Elsevier launched JOI in 2007 in collaboration with this scientific community, and it has since been consistently valued. After many years of strong collaboration, last year the board raised concerns with some of the journal’s policies. We responded to each of these concerns, explaining our position and making concrete proposals to attempt to bridge our differences and move forward together. These were outlined in a Letter to the Board in October 2018, the key points of which are included below….”
In the remainder of its statement, Elsevier responds to three points made by the resigning editors: (1) open citations, (2) open access, and (3) ownership.
“The Open Citations movement is something I’ve been watching with interest. It hasn’t really broken through into the mainstream yet, like Open Access has, because it’s a bit of a more complex topic and the benefits of it aren’t readily apparent. The main idea behind it is that publishers should add all the listed references for an article (i.e. the sources being cited by that article) to that article’s metadata and make this citation data open on platforms like Crossref….
The benefits of Open Citations are clear right? So what’s the hold up? Why don’t we have this now? Well, it’s time we return to an ongoing theme of this blog which is trying to guilt trip Elsevier into doing the right thing. All the large scholarly publishers (Wiley, Springer, Taylor and Francis, Sage) are now providing open references to Crossref. You can search Crossref Participation Reports yourself and see. Elsevier is the only one holding out….
Elsevier is between a rock and hard place here. They’re the only scholarly publisher with a citation database tool like Scopus. Every other publisher gets a clear benefit from opening up their citations, but for Elsevier it threatens the number of subscriptions to Scopus. With Open Citations, a tool like Scopus becomes less valuable, but if they keep their citations closed they’re directly impeding the progress of research….
If Scopus is actually, truly, threatened by open citations, then isn’t it clear that this is a tool that only existed because of Elsevier created artificial scarcity to grow their profit margin? …”
“As more and more editorial boards come into conflict over the open science policies of their journal, one decides to resign and take their expertise elsewhere. Today the entire editorial board of the Journal of Informetrics, a major publication in the field of Scientometrics and Informetrics, has unanimously resigned their position. In the future they will dedicate their time to a new full open access journal: Quantitative Science Studies. Robert-Jan Smits: “I hope that this example will inspire many more to follow suit.“
The move has been in the making for over a year tells Johan Rooryck (Leiden University), an expert in the field of flipping journals. He was involved in the transition on behalf of the Fair Open Access Alliance and explains the origin of the move. “It basically comes down to a conflict between the editorial board and Elsevier over the openness of the journal. In this case the availability of citation data was a major issue.”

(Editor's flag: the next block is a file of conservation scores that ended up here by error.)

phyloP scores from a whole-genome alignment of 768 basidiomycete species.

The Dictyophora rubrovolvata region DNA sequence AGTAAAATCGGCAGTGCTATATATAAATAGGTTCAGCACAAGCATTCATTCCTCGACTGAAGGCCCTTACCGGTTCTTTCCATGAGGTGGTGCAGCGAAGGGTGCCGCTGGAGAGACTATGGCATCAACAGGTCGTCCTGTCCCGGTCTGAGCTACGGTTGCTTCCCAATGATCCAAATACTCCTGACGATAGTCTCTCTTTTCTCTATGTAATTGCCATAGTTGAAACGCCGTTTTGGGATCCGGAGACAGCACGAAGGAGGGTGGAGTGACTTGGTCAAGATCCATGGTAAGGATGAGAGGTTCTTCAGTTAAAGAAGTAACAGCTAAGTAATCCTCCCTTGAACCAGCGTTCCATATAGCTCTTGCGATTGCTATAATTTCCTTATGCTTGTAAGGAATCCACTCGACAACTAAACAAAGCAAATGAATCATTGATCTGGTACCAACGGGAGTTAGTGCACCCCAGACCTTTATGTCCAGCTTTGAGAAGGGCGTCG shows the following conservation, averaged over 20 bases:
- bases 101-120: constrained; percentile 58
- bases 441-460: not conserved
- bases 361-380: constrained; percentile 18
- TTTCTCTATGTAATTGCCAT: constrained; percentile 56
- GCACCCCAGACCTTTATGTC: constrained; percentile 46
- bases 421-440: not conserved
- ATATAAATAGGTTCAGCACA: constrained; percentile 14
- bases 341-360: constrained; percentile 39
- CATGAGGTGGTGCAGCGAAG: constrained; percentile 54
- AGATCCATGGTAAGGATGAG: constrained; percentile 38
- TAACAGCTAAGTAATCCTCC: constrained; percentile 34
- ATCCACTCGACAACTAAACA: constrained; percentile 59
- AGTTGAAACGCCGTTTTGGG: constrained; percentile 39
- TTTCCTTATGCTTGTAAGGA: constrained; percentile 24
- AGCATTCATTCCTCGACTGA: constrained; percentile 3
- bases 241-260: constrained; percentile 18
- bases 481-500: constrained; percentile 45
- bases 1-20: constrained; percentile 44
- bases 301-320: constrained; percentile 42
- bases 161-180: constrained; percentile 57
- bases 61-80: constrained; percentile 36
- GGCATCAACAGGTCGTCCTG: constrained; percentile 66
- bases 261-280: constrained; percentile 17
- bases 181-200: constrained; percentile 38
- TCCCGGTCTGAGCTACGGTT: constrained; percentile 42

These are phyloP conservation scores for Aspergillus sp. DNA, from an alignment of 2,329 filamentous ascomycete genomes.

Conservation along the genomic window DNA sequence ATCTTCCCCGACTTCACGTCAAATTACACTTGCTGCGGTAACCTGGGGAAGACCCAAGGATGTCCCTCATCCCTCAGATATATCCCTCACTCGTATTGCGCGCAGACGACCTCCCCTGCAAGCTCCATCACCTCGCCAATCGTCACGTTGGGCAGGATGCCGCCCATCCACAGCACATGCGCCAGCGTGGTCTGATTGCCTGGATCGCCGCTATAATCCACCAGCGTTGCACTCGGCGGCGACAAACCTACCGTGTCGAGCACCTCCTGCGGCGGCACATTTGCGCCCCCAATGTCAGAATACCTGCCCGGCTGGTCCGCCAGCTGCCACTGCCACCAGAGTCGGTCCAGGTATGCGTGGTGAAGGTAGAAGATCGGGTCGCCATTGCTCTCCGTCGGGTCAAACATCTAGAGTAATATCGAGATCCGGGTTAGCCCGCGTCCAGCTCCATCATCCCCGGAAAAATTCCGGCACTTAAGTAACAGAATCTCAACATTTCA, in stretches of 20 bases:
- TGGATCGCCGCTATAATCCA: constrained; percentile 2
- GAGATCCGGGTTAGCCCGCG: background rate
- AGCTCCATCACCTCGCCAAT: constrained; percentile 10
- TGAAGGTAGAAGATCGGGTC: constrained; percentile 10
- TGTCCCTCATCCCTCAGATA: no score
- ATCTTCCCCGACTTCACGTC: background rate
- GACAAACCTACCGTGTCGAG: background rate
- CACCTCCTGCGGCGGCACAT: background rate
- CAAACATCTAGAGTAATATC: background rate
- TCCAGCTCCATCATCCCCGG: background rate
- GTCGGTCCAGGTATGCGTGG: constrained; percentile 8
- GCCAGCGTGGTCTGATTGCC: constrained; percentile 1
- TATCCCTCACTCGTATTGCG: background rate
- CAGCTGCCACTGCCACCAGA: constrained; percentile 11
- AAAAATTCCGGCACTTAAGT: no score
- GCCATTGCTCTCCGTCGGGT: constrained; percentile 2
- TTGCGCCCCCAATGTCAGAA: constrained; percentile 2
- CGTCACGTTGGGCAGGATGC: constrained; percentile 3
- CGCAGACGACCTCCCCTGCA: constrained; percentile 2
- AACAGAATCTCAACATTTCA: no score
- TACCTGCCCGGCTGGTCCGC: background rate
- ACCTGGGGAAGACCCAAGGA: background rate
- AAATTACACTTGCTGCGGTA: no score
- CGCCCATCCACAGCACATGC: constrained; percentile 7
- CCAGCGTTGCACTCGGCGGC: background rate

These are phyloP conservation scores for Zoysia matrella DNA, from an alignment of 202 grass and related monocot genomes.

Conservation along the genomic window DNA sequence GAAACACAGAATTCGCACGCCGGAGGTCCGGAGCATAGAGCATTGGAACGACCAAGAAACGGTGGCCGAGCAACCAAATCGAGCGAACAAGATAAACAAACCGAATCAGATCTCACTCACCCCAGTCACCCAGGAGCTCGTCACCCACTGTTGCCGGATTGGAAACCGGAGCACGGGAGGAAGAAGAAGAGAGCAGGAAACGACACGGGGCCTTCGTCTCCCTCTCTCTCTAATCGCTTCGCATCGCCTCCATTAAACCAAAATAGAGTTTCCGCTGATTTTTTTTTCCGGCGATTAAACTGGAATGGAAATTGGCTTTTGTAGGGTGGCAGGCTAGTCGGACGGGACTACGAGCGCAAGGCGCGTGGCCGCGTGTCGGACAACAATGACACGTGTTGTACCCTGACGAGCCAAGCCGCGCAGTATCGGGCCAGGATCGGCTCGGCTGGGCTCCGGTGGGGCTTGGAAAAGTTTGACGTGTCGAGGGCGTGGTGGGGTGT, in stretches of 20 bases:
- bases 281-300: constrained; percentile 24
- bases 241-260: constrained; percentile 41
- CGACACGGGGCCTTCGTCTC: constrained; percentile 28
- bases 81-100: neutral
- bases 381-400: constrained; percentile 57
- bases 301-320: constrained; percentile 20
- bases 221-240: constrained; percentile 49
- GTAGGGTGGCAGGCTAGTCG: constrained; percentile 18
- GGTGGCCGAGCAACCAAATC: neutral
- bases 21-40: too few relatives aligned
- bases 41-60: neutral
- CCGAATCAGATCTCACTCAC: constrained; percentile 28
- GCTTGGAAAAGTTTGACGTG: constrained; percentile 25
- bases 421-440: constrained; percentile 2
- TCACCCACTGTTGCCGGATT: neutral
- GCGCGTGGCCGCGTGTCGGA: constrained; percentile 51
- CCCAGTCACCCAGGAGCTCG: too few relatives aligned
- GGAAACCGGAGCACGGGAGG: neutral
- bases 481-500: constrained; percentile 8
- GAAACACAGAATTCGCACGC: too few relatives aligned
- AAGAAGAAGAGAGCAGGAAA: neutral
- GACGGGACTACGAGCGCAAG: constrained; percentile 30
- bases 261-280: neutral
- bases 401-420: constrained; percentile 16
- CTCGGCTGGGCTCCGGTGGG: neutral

In their response to a shifting landscape major publishing houses are preparing for a future where citation data and other metrics are expected to become much more important aspect of their business. It is therefore not unexpected that publishers want to retain ownership over this type of valuable data. Last year the European Commission was openly criticised for the involvement of Elsevier in the Open Science Monitor leading to a formal complaint to the European Ombudsman….”
“The entire editorial board of the Elsevier-owned Journal of Informetrics resignedThursday in protest over high open-access fees, restricted access to citation data and commercial control of scholarly work.
Today, the same team is launching a new fully open-access journal called Quantitative Science Studies. The journal will be for and by the academic community and will be owned by the International Society for Scientometrics and Informetrics (ISSI). It will be published jointly with MIT Press.
The editorial board of the Journal of Informetrics said in a statement that they were unanimous in their decision to quit. They contend that scholarly journals should be owned by the scholarly community rather than by commercial publishers, should be open access under fair principles, and publishers should make citation data freely available.
Elsevier said in a statement that it regretted the board’s decision and that it had tried to address their concerns.
“Since hearing of their concerns, we have explained our position and made a number of concrete proposals to attempt to bridge our differences,” Tom Reller, vice president of global communications at Elsevier, said in a statement. “Ultimately they decided to step down and we respect that decision and wish them the best in their future endeavors.”
Elsevier’s response to the board’s requests can be accessed in full here.
This is not the first time the editorial board of an Elsevier-owned journal has quit to start a competing journal. In 2015, the editorial board of top linguistics journal Lingua made headlines by leaving their postsand announcing plans to start a rival open-access publication called Glossa….”